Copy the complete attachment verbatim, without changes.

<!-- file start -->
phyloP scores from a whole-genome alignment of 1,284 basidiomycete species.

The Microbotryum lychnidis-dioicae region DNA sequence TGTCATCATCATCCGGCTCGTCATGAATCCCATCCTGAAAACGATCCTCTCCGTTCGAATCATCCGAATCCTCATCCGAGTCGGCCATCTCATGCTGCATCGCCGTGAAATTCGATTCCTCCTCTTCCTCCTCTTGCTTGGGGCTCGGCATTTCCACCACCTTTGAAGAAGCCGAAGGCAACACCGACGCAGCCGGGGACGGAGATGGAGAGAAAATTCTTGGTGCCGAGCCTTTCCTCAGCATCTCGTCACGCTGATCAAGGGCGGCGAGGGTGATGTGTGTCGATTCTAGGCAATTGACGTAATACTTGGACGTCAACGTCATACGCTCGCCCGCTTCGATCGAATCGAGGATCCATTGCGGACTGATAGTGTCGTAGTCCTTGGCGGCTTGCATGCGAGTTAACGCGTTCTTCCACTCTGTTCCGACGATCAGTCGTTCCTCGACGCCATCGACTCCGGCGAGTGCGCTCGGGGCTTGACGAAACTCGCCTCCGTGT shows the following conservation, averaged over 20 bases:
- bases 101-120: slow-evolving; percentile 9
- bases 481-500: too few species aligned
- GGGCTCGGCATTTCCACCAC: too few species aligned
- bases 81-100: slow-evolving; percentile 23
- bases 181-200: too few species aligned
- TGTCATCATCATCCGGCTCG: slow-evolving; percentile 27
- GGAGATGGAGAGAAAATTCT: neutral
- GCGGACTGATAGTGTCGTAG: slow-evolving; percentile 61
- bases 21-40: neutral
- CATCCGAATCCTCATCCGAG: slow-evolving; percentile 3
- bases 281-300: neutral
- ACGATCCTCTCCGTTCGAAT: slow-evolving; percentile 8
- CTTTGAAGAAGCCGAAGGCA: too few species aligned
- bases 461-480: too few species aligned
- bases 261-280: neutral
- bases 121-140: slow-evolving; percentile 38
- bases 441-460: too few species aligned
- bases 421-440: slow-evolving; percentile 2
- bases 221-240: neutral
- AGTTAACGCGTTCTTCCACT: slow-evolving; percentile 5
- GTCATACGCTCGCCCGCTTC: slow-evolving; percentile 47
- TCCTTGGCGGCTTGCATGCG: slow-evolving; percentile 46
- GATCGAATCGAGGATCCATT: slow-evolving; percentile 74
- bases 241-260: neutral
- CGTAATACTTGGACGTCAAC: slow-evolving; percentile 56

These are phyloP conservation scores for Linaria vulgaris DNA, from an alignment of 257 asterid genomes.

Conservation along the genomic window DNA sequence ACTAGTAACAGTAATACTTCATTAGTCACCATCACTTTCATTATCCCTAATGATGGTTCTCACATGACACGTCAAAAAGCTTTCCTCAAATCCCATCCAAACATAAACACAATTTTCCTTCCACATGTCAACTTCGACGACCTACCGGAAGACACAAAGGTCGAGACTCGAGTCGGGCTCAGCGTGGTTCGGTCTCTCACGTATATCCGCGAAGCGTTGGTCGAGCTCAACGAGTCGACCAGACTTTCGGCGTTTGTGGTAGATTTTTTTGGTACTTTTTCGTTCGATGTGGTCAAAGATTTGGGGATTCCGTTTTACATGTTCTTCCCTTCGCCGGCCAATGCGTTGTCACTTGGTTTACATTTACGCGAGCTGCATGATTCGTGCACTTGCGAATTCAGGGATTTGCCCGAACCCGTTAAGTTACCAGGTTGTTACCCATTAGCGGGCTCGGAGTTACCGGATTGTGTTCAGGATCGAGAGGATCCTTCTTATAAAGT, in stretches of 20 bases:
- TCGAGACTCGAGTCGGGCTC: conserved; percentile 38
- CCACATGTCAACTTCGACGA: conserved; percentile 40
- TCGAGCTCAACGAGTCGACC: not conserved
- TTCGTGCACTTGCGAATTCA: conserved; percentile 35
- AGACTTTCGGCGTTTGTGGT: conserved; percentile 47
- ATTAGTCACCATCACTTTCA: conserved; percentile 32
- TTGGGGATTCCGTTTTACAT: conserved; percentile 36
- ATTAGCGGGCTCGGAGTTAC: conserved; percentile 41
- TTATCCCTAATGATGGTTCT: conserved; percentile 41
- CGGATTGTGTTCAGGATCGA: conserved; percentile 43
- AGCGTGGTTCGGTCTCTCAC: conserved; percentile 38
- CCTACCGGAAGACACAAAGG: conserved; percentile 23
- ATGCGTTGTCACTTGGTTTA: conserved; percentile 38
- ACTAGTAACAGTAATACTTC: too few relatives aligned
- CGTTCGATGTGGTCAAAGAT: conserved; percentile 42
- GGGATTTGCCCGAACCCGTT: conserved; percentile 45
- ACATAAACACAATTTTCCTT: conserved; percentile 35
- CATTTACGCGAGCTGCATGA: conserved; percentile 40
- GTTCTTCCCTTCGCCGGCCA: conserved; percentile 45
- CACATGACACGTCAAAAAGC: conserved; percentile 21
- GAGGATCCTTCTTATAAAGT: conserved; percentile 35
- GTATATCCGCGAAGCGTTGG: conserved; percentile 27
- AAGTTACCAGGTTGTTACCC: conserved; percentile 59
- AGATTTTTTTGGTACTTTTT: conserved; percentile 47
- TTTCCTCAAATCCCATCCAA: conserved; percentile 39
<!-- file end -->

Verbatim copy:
phyloP scores from a whole-genome alignment of 1,284 basidiomycete species.

The Microbotryum lychnidis-dioicae region DNA sequence TGTCATCATCATCCGGCTCGTCATGAATCCCATCCTGAAAACGATCCTCTCCGTTCGAATCATCCGAATCCTCATCCGAGTCGGCCATCTCATGCTGCATCGCCGTGAAATTCGATTCCTCCTCTTCCTCCTCTTGCTTGGGGCTCGGCATTTCCACCACCTTTGAAGAAGCCGAAGGCAACACCGACGCAGCCGGGGACGGAGATGGAGAGAAAATTCTTGGTGCCGAGCCTTTCCTCAGCATCTCGTCACGCTGATCAAGGGCGGCGAGGGTGATGTGTGTCGATTCTAGGCAATTGACGTAATACTTGGACGTCAACGTCATACGCTCGCCCGCTTCGATCGAATCGAGGATCCATTGCGGACTGATAGTGTCGTAGTCCTTGGCGGCTTGCATGCGAGTTAACGCGTTCTTCCACTCTGTTCCGACGATCAGTCGTTCCTCGACGCCATCGACTCCGGCGAGTGCGCTCGGGGCTTGACGAAACTCGCCTCCGTGT shows the following conservation, averaged over 20 bases:
- bases 101-120: slow-evolving; percentile 9
- bases 481-500: too few species aligned
- GGGCTCGGCATTTCCACCAC: too few species aligned
- bases 81-100: slow-evolving; percentile 23
- bases 181-200: too few species aligned
- TGTCATCATCATCCGGCTCG: slow-evolving; percentile 27
- GGAGATGGAGAGAAAATTCT: neutral
- GCGGACTGATAGTGTCGTAG: slow-evolving; percentile 61
- bases 21-40: neutral
- CATCCGAATCCTCATCCGAG: slow-evolving; percentile 3
- bases 281-300: neutral
- ACGATCCTCTCCGTTCGAAT: slow-evolving; percentile 8
- CTTTGAAGAAGCCGAAGGCA: too few species aligned
- bases 461-480: too few species aligned
- bases 261-280: neutral
- bases 121-140: slow-evolving; percentile 38
- bases 441-460: too few species aligned
- bases 421-440: slow-evolving; percentile 2
- bases 221-240: neutral
- AGTTAACGCGTTCTTCCACT: slow-evolving; percentile 5
- GTCATACGCTCGCCCGCTTC: slow-evolving; percentile 47
- TCCTTGGCGGCTTGCATGCG: slow-evolving; percentile 46
- GATCGAATCGAGGATCCATT: slow-evolving; percentile 74
- bases 241-260: neutral
- CGTAATACTTGGACGTCAAC: slow-evolving; percentile 56

These are phyloP conservation scores for Linaria vulgaris DNA, from an alignment of 257 asterid genomes.

Conservation along the genomic window DNA sequence ACTAGTAACAGTAATACTTCATTAGTCACCATCACTTTCATTATCCCTAATGATGGTTCTCACATGACACGTCAAAAAGCTTTCCTCAAATCCCATCCAAACATAAACACAATTTTCCTTCCACATGTCAACTTCGACGACCTACCGGAAGACACAAAGGTCGAGACTCGAGTCGGGCTCAGCGTGGTTCGGTCTCTCACGTATATCCGCGAAGCGTTGGTCGAGCTCAACGAGTCGACCAGACTTTCGGCGTTTGTGGTAGATTTTTTTGGTACTTTTTCGTTCGATGTGGTCAAAGATTTGGGGATTCCGTTTTACATGTTCTTCCCTTCGCCGGCCAATGCGTTGTCACTTGGTTTACATTTACGCGAGCTGCATGATTCGTGCACTTGCGAATTCAGGGATTTGCCCGAACCCGTTAAGTTACCAGGTTGTTACCCATTAGCGGGCTCGGAGTTACCGGATTGTGTTCAGGATCGAGAGGATCCTTCTTATAAAGT, in stretches of 20 bases:
- TCGAGACTCGAGTCGGGCTC: conserved; percentile 38
- CCACATGTCAACTTCGACGA: conserved; percentile 40
- TCGAGCTCAACGAGTCGACC: not conserved
- TTCGTGCACTTGCGAATTCA: conserved; percentile 35
- AGACTTTCGGCGTTTGTGGT: conserved; percentile 47
- ATTAGTCACCATCACTTTCA: conserved; percentile 32
- TTGGGGATTCCGTTTTACAT: conserved; percentile 36
- ATTAGCGGGCTCGGAGTTAC: conserved; percentile 41
- TTATCCCTAATGATGGTTCT: conserved; percentile 41
- CGGATTGTGTTCAGGATCGA: conserved; percentile 43
- AGCGTGGTTCGGTCTCTCAC: conserved; percentile 38
- CCTACCGGAAGACACAAAGG: conserved; percentile 23
- ATGCGTTGTCACTTGGTTTA: conserved; percentile 38
- ACTAGTAACAGTAATACTTC: too few relatives aligned
- CGTTCGATGTGGTCAAAGAT: conserved; percentile 42
- GGGATTTGCCCGAACCCGTT: conserved; percentile 45
- ACATAAACACAATTTTCCTT: conserved; percentile 35
- CATTTACGCGAGCTGCATGA: conserved; percentile 40
- GTTCTTCCCTTCGCCGGCCA: conserved; percentile 45
- CACATGACACGTCAAAAAGC: conserved; percentile 21
- GAGGATCCTTCTTATAAAGT: conserved; percentile 35
- GTATATCCGCGAAGCGTTGG: conserved; percentile 27
- AAGTTACCAGGTTGTTACCC: conserved; percentile 59
- AGATTTTTTTGGTACTTTTT: conserved; percentile 47
- TTTCCTCAAATCCCATCCAA: conserved; percentile 39